|Things to know:
|– Seed generation of Trust Wallet was flawed, the total entropy was only 32 bits. We have created a file containing all possible seeds.
– Fortunately, the Ledger Donjon discovered the vulnerability very quickly and likely avoided one of the biggest hack in the crypto ecosystem.
On November 14th 2022, Trust Wallet, a widely used software wallet, announced the release of its browser extension. It allows access to digital assets on several blockchains directly from the browser, and is a long-awaited addition to the existing iOS and Android apps.
The Ledger Donjon has recently discovered a critical vulnerability in this browser extension, allowing an attacker to steal all the assets of any wallet created with this extension, without any user interaction. By knowing the address of an account, it is possible to immediately compute its private key, then access all its funds. Below are details of the vulnerability, how the Ledger Donjon discovered it, its impact over time, an estimation of the vulnerable assets, and how Trust Wallet responded to fix it. But let’s start with recalling the basics.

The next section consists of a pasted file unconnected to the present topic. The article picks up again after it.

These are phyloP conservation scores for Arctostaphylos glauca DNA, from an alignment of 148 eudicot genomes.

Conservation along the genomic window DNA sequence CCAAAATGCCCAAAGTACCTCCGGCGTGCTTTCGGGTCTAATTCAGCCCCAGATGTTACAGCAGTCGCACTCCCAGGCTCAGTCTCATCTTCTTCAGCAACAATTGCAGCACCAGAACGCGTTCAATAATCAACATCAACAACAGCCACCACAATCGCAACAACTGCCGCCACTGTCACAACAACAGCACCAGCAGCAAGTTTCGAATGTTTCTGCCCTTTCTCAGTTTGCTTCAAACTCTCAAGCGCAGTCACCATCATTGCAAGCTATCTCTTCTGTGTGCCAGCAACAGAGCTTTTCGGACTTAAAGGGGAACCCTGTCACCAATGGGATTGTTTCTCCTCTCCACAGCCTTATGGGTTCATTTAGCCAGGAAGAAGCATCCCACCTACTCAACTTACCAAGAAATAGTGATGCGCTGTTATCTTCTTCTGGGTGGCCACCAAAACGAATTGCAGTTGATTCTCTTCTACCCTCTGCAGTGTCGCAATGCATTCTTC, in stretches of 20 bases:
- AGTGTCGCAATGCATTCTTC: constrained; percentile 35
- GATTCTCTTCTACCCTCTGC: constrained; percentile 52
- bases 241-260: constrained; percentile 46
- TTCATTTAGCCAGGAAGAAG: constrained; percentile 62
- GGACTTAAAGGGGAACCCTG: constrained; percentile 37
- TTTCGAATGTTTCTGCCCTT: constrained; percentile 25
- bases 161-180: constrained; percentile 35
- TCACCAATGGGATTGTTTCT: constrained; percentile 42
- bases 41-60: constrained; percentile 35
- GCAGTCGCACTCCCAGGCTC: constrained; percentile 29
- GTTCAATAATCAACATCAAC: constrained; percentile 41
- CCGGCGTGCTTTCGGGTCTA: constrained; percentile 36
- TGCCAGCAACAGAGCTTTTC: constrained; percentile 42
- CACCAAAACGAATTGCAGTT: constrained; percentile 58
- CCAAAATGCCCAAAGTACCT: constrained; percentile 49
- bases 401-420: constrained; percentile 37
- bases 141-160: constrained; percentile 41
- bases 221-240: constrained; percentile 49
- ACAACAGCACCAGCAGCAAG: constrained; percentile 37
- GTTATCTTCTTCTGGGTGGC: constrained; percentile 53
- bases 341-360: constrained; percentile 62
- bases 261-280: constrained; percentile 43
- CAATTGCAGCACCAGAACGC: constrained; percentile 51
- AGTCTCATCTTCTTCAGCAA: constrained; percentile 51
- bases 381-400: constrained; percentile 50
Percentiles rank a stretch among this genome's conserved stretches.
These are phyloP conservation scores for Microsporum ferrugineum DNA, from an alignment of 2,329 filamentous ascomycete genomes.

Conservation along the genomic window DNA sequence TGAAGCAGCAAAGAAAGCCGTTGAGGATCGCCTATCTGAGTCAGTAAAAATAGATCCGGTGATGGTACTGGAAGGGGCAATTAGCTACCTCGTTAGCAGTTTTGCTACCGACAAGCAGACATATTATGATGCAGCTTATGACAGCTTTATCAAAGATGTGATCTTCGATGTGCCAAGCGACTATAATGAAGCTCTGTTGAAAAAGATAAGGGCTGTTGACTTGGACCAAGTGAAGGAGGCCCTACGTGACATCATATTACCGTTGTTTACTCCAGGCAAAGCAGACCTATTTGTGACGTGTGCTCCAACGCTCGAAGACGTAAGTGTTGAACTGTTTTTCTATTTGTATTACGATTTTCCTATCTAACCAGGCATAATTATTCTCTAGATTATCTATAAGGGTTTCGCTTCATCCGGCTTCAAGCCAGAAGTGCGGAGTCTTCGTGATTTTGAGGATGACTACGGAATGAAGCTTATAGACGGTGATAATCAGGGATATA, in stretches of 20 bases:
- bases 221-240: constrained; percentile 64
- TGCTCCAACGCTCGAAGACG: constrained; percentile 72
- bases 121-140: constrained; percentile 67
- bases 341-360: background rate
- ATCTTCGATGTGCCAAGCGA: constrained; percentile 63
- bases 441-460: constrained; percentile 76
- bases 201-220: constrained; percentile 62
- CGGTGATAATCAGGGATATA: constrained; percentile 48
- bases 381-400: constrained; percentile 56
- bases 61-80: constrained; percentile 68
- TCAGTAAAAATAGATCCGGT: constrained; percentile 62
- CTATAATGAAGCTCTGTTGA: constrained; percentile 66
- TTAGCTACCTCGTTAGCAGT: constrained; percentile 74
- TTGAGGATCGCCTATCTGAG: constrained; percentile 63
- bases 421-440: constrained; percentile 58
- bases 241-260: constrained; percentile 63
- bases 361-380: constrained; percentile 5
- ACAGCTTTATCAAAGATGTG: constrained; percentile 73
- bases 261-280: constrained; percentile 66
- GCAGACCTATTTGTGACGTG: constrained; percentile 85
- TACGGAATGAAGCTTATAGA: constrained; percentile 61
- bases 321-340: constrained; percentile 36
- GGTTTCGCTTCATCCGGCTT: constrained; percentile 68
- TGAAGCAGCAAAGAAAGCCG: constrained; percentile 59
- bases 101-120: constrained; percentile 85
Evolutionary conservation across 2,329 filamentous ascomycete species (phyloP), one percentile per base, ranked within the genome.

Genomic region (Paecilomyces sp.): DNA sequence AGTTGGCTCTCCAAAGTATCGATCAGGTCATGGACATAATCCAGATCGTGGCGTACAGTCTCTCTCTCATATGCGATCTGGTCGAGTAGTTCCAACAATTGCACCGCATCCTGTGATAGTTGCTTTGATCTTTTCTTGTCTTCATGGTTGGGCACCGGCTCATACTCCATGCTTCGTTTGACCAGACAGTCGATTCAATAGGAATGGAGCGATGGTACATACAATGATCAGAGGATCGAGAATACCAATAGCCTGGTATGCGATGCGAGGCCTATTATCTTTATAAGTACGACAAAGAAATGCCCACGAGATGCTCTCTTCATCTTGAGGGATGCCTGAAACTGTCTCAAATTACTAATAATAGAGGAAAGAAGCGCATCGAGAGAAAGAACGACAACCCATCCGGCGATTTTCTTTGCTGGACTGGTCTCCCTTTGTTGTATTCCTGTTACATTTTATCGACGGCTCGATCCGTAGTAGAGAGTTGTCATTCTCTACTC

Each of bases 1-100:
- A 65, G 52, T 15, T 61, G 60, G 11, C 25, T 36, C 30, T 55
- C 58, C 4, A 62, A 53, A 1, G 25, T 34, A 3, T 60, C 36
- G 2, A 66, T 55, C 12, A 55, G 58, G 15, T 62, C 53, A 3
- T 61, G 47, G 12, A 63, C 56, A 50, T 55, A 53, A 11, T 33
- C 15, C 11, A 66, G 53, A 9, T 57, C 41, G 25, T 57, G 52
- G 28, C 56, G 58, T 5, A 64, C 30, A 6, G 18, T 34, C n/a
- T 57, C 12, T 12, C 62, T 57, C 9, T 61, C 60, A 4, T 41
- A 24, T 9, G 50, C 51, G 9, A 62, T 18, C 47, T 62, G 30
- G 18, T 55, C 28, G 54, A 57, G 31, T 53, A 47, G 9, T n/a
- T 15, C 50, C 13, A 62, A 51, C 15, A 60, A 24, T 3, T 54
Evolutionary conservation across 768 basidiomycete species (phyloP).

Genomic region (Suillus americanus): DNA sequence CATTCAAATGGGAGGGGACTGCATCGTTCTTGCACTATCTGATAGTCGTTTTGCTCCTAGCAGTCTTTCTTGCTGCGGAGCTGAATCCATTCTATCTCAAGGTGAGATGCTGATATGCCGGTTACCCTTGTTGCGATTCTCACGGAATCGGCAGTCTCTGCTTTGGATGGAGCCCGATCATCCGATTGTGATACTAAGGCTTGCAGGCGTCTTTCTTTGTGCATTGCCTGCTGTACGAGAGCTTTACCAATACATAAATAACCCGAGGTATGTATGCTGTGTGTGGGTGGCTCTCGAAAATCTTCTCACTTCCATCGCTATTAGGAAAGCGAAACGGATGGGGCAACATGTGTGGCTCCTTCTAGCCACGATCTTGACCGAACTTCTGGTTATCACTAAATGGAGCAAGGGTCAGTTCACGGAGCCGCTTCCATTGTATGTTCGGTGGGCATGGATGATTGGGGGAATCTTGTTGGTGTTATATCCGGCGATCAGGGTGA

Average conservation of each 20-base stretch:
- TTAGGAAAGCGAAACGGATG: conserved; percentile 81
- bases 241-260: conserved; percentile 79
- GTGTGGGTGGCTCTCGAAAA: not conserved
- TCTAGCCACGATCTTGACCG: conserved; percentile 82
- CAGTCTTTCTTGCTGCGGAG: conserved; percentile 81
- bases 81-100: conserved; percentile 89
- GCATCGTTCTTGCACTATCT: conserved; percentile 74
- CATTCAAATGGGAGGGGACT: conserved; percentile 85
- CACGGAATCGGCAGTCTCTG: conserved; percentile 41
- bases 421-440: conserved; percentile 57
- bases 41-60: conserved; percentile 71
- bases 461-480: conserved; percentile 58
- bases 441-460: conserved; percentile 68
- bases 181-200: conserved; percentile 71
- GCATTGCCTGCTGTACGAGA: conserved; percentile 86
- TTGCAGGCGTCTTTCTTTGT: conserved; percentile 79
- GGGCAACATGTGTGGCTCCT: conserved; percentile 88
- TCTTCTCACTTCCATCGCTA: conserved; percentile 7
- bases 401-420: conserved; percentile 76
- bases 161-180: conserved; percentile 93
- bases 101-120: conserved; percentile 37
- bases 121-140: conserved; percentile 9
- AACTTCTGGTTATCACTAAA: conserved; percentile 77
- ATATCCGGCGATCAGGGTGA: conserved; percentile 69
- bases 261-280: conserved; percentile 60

How wallets are created
Entropy generation is tricky. As scientists, we like reproducibility and being able to explain phenomena with cause-and-effect principles. So, generally speaking it’s hard to generate randomness. Moreover, it’s tough to demonstrate that random numbers are correct, and a bad but not terminally flawed random number generator can easily fool the observer. For good randomness, we need uniform distribution of bits and bytes (and even all chunks size), and unpredictability. For an observer of a sequence, it must be impossible to have any information on the next part of the sequence to be generated.